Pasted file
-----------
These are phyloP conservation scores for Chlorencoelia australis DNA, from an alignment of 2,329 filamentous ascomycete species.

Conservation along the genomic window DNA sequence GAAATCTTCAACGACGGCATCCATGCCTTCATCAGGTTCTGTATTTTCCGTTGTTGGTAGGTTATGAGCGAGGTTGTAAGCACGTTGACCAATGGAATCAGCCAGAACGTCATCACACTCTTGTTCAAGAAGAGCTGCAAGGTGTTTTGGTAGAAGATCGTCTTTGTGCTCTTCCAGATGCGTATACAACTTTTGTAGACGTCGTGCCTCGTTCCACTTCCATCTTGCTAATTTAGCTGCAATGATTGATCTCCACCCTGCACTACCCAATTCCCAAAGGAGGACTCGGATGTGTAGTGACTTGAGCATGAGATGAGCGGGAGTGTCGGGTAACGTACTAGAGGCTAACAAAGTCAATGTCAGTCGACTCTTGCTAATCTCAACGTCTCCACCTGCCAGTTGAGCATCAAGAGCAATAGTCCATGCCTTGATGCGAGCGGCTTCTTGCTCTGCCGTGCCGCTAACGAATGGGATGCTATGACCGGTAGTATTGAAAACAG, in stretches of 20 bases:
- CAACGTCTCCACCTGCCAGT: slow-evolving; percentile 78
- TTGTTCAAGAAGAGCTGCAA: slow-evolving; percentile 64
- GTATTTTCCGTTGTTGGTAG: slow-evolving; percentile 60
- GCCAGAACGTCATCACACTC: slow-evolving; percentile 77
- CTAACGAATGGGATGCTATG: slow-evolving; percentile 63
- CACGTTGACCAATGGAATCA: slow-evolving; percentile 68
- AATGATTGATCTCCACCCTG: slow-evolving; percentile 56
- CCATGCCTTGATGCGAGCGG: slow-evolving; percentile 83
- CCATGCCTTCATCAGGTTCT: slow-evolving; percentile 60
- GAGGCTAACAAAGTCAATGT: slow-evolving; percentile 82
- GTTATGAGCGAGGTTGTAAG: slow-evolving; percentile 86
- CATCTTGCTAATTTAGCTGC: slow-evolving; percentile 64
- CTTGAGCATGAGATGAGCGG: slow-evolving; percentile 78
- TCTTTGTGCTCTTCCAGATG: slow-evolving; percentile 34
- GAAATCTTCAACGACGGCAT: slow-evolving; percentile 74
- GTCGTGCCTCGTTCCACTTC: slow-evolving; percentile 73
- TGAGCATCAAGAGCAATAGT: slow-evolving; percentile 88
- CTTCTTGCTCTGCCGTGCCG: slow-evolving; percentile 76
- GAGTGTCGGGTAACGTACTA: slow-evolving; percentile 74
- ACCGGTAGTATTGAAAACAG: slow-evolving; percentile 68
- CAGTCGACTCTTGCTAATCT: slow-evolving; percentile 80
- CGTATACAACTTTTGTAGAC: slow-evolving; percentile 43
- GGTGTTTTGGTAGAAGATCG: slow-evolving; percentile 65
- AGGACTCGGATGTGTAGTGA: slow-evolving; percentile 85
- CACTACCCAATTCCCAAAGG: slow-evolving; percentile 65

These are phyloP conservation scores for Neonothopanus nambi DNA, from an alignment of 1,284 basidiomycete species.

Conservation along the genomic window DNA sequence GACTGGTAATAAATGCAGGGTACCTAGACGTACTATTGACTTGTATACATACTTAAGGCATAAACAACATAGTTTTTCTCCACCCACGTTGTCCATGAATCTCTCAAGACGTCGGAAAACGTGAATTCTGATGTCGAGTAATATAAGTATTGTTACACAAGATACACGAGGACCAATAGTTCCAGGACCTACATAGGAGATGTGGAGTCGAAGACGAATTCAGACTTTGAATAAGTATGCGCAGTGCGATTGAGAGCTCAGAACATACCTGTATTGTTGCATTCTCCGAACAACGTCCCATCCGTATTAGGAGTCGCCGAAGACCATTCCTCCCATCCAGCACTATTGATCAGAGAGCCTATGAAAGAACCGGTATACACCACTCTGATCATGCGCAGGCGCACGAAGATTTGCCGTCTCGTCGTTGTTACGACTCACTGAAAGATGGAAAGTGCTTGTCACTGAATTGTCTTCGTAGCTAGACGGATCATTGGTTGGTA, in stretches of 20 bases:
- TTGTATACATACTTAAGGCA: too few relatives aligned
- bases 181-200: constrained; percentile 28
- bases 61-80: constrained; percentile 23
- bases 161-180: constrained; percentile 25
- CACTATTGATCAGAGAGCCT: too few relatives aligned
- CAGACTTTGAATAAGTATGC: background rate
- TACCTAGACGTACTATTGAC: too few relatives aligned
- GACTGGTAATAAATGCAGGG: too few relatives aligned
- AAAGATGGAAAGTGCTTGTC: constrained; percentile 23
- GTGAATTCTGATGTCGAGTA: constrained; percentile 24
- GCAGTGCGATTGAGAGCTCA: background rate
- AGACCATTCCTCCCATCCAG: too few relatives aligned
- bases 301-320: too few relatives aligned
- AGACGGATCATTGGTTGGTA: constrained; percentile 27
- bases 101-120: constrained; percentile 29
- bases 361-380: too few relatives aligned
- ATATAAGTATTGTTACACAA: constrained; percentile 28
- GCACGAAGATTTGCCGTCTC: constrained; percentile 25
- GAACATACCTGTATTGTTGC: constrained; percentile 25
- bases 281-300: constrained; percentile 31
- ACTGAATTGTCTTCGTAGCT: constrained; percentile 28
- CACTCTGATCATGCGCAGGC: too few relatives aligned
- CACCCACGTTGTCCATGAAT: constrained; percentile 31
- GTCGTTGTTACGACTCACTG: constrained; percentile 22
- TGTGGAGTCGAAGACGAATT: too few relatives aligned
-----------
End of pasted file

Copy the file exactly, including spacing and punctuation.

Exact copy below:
These are phyloP conservation scores for Chlorencoelia australis DNA, from an alignment of 2,329 filamentous ascomycete species.

Conservation along the genomic window DNA sequence GAAATCTTCAACGACGGCATCCATGCCTTCATCAGGTTCTGTATTTTCCGTTGTTGGTAGGTTATGAGCGAGGTTGTAAGCACGTTGACCAATGGAATCAGCCAGAACGTCATCACACTCTTGTTCAAGAAGAGCTGCAAGGTGTTTTGGTAGAAGATCGTCTTTGTGCTCTTCCAGATGCGTATACAACTTTTGTAGACGTCGTGCCTCGTTCCACTTCCATCTTGCTAATTTAGCTGCAATGATTGATCTCCACCCTGCACTACCCAATTCCCAAAGGAGGACTCGGATGTGTAGTGACTTGAGCATGAGATGAGCGGGAGTGTCGGGTAACGTACTAGAGGCTAACAAAGTCAATGTCAGTCGACTCTTGCTAATCTCAACGTCTCCACCTGCCAGTTGAGCATCAAGAGCAATAGTCCATGCCTTGATGCGAGCGGCTTCTTGCTCTGCCGTGCCGCTAACGAATGGGATGCTATGACCGGTAGTATTGAAAACAG, in stretches of 20 bases:
- CAACGTCTCCACCTGCCAGT: slow-evolving; percentile 78
- TTGTTCAAGAAGAGCTGCAA: slow-evolving; percentile 64
- GTATTTTCCGTTGTTGGTAG: slow-evolving; percentile 60
- GCCAGAACGTCATCACACTC: slow-evolving; percentile 77
- CTAACGAATGGGATGCTATG: slow-evolving; percentile 63
- CACGTTGACCAATGGAATCA: slow-evolving; percentile 68
- AATGATTGATCTCCACCCTG: slow-evolving; percentile 56
- CCATGCCTTGATGCGAGCGG: slow-evolving; percentile 83
- CCATGCCTTCATCAGGTTCT: slow-evolving; percentile 60
- GAGGCTAACAAAGTCAATGT: slow-evolving; percentile 82
- GTTATGAGCGAGGTTGTAAG: slow-evolving; percentile 86
- CATCTTGCTAATTTAGCTGC: slow-evolving; percentile 64
- CTTGAGCATGAGATGAGCGG: slow-evolving; percentile 78
- TCTTTGTGCTCTTCCAGATG: slow-evolving; percentile 34
- GAAATCTTCAACGACGGCAT: slow-evolving; percentile 74
- GTCGTGCCTCGTTCCACTTC: slow-evolving; percentile 73
- TGAGCATCAAGAGCAATAGT: slow-evolving; percentile 88
- CTTCTTGCTCTGCCGTGCCG: slow-evolving; percentile 76
- GAGTGTCGGGTAACGTACTA: slow-evolving; percentile 74
- ACCGGTAGTATTGAAAACAG: slow-evolving; percentile 68
- CAGTCGACTCTTGCTAATCT: slow-evolving; percentile 80
- CGTATACAACTTTTGTAGAC: slow-evolving; percentile 43
- GGTGTTTTGGTAGAAGATCG: slow-evolving; percentile 65
- AGGACTCGGATGTGTAGTGA: slow-evolving; percentile 85
- CACTACCCAATTCCCAAAGG: slow-evolving; percentile 65

These are phyloP conservation scores for Neonothopanus nambi DNA, from an alignment of 1,284 basidiomycete species.

Conservation along the genomic window DNA sequence GACTGGTAATAAATGCAGGGTACCTAGACGTACTATTGACTTGTATACATACTTAAGGCATAAACAACATAGTTTTTCTCCACCCACGTTGTCCATGAATCTCTCAAGACGTCGGAAAACGTGAATTCTGATGTCGAGTAATATAAGTATTGTTACACAAGATACACGAGGACCAATAGTTCCAGGACCTACATAGGAGATGTGGAGTCGAAGACGAATTCAGACTTTGAATAAGTATGCGCAGTGCGATTGAGAGCTCAGAACATACCTGTATTGTTGCATTCTCCGAACAACGTCCCATCCGTATTAGGAGTCGCCGAAGACCATTCCTCCCATCCAGCACTATTGATCAGAGAGCCTATGAAAGAACCGGTATACACCACTCTGATCATGCGCAGGCGCACGAAGATTTGCCGTCTCGTCGTTGTTACGACTCACTGAAAGATGGAAAGTGCTTGTCACTGAATTGTCTTCGTAGCTAGACGGATCATTGGTTGGTA, in stretches of 20 bases:
- TTGTATACATACTTAAGGCA: too few relatives aligned
- bases 181-200: constrained; percentile 28
- bases 61-80: constrained; percentile 23
- bases 161-180: constrained; percentile 25
- CACTATTGATCAGAGAGCCT: too few relatives aligned
- CAGACTTTGAATAAGTATGC: background rate
- TACCTAGACGTACTATTGAC: too few relatives aligned
- GACTGGTAATAAATGCAGGG: too few relatives aligned
- AAAGATGGAAAGTGCTTGTC: constrained; percentile 23
- GTGAATTCTGATGTCGAGTA: constrained; percentile 24
- GCAGTGCGATTGAGAGCTCA: background rate
- AGACCATTCCTCCCATCCAG: too few relatives aligned
- bases 301-320: too few relatives aligned
- AGACGGATCATTGGTTGGTA: constrained; percentile 27
- bases 101-120: constrained; percentile 29
- bases 361-380: too few relatives aligned
- ATATAAGTATTGTTACACAA: constrained; percentile 28
- GCACGAAGATTTGCCGTCTC: constrained; percentile 25
- GAACATACCTGTATTGTTGC: constrained; percentile 25
- bases 281-300: constrained; percentile 31
- ACTGAATTGTCTTCGTAGCT: constrained; percentile 28
- CACTCTGATCATGCGCAGGC: too few relatives aligned
- CACCCACGTTGTCCATGAAT: constrained; percentile 31
- GTCGTTGTTACGACTCACTG: constrained; percentile 22
- TGTGGAGTCGAAGACGAATT: too few relatives aligned